Hispanic immigrant students




Miller, Jacqueline

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For the past two hundred years, millions of people from different countries have immigrated to the United States seeking freedom, peace, prosperity, financial stability, and/or to enhance their education. In 2006, it was estimated that 12.5% of the U.S. population or 37.5 million individuals were foreign-born. In the last 50 years the vast majority of immigrants have come from Latin America and Asia. Due to the large increase in immigration and high birth-rates among Latinos/as, the number of immigrant children in schools has also increased dramatically. In 2004 it was estimated that there were over 4.0 million English-Language Learners enrolled in the United States. Most of these learners are Hispanic/Latino/a and, sadly, have a high drop-out rate.

Throughout the years, extensive research has been conducted on immigrants' experiences. However, most of these studies have concentrated on adults. It could easily be assumed that immigrant students face special difficulties related to their families and country of origin, their adjustment to their new homes, schools, and in general to a new culture. Yet, the majority of research on immigrant school-age students has concentrated on curriculum issues and second-language acquisition. Little is known about the personal experiences of immigrant students and their difficulties prior to and after arriving in this country. If these experiences are traumatic in nature, they can easily influence children's school performance. As the number of immigrant students increases, school administrators are continuously trying to develop programs and services that will help these students learn English and stay in school. Learning more about the issues immigrant students face will likely help school representatives provide services that can enhance their education. Consequently, the purpose of this study is to learn more about the direct personal experiences and struggles of Latino/a/Hispanic immigrant students. An archival, qualitative analysis of anonymous counseling records is used toward this end.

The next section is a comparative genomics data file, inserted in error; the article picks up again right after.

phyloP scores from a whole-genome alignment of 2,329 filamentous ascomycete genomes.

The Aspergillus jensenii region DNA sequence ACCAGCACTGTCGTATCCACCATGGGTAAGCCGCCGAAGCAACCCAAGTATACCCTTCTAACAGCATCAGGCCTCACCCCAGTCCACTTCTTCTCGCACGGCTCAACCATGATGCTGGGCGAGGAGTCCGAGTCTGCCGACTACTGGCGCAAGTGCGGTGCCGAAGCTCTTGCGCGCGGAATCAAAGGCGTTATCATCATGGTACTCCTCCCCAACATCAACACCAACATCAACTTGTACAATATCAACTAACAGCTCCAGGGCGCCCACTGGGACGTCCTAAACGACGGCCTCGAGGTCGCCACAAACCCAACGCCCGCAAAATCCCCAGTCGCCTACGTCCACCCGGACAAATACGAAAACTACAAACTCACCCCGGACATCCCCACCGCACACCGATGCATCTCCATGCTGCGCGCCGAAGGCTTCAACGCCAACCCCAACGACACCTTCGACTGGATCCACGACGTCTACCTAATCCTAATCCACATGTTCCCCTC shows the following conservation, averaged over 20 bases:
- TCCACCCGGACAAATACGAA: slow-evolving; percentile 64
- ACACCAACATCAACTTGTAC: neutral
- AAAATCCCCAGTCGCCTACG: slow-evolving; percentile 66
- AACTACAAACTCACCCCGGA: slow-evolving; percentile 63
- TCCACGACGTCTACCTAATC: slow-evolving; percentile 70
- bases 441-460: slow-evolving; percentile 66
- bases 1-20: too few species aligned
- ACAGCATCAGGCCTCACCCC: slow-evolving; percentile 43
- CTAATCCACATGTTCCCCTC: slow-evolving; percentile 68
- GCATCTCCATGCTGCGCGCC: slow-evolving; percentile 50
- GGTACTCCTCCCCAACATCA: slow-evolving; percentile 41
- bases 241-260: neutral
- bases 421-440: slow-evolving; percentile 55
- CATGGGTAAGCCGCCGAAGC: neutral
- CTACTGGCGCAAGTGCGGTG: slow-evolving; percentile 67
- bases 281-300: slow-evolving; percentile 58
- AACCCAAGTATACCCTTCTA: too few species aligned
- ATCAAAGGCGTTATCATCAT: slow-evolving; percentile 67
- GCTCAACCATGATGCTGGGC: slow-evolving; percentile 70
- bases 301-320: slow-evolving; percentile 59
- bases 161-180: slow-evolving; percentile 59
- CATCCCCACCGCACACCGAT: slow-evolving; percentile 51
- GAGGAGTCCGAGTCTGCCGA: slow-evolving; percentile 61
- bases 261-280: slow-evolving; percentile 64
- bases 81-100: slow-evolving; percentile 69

Social sciences, Education, Psychology, Hispanic, Immigrant adolescents, Immigrant students, Immigrants, Transition issues